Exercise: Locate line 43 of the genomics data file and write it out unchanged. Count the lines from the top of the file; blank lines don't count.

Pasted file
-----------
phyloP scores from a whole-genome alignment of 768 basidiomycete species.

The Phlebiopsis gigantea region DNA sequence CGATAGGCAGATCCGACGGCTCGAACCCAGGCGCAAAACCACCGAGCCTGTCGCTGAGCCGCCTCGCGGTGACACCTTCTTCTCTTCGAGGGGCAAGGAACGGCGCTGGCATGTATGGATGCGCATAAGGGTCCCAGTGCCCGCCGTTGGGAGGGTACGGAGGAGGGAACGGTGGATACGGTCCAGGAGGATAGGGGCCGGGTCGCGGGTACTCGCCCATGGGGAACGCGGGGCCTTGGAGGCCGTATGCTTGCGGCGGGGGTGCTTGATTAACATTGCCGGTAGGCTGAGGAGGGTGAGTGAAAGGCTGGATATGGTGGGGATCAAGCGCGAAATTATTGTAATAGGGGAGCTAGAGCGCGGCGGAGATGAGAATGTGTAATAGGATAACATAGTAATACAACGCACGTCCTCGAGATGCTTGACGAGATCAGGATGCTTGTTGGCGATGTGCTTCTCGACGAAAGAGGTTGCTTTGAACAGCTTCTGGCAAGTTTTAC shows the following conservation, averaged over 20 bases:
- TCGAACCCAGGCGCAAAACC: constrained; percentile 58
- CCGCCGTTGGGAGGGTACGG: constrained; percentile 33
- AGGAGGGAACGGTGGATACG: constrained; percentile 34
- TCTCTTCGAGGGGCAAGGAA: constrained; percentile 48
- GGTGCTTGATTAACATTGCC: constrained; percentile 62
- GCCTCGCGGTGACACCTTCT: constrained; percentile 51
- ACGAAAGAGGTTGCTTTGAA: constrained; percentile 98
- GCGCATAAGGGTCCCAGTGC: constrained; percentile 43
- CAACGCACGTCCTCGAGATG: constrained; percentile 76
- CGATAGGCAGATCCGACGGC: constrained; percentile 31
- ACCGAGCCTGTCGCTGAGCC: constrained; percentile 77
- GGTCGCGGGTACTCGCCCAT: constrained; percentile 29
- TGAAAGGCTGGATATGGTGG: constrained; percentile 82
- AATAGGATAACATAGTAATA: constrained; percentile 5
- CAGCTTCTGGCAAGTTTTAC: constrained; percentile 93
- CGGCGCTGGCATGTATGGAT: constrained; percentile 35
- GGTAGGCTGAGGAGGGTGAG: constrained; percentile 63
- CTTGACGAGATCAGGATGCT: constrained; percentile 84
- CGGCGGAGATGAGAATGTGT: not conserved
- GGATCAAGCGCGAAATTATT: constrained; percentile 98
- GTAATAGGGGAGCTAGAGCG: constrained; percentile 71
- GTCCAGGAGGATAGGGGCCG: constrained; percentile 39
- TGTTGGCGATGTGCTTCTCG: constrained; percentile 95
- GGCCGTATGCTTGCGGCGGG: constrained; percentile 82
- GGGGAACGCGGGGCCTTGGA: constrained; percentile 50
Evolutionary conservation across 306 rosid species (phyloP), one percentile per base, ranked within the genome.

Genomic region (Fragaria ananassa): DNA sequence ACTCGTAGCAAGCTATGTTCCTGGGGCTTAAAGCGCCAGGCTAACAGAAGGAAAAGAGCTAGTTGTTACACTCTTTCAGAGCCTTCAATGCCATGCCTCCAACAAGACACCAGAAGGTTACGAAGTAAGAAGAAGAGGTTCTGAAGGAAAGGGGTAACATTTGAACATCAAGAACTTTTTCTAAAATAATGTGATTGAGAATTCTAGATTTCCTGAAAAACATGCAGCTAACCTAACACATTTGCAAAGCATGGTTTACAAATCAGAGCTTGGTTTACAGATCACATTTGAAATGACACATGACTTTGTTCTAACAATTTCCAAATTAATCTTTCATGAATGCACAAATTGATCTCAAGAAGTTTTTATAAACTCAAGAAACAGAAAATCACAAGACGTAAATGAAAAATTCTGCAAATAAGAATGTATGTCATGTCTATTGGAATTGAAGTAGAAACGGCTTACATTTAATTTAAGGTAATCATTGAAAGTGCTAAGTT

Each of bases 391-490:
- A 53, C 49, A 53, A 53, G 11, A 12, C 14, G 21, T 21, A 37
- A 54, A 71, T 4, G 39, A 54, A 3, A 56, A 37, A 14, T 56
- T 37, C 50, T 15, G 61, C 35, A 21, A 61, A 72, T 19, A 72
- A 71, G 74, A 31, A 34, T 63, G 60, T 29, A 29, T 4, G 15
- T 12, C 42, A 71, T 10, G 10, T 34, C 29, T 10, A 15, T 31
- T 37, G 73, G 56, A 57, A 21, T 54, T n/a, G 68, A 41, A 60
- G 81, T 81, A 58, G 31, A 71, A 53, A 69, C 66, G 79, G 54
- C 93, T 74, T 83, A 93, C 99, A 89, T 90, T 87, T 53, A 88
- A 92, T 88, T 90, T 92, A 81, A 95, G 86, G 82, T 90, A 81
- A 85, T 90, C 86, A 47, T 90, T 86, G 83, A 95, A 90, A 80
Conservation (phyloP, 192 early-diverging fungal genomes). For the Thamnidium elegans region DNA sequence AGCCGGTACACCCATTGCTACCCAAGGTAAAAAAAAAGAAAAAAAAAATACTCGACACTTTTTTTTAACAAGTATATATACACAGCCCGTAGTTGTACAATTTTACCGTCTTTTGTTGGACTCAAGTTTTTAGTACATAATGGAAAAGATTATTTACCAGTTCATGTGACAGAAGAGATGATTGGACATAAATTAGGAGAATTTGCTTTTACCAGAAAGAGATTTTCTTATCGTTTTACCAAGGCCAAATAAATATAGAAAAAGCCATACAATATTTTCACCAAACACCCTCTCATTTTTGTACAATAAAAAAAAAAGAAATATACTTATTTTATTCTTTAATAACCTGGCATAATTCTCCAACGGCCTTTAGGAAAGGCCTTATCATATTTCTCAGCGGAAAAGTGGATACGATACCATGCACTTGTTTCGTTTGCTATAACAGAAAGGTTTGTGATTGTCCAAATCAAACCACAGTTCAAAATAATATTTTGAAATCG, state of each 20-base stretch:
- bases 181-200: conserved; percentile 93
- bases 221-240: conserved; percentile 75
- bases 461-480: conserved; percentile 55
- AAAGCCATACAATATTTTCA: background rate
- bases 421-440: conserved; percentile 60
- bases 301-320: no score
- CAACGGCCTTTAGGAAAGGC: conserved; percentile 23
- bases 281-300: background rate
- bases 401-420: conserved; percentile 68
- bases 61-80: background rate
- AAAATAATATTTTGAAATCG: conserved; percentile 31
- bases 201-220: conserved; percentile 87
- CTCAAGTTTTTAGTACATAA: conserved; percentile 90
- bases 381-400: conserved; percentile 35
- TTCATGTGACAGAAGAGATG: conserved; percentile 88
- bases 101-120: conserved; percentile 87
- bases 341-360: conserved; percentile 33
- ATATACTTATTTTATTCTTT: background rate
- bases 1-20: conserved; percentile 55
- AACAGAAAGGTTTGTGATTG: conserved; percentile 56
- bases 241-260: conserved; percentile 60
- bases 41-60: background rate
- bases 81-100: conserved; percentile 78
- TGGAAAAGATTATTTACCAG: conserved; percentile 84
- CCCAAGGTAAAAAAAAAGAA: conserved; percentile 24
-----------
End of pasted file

- bases 221-240: conserved; percentile 75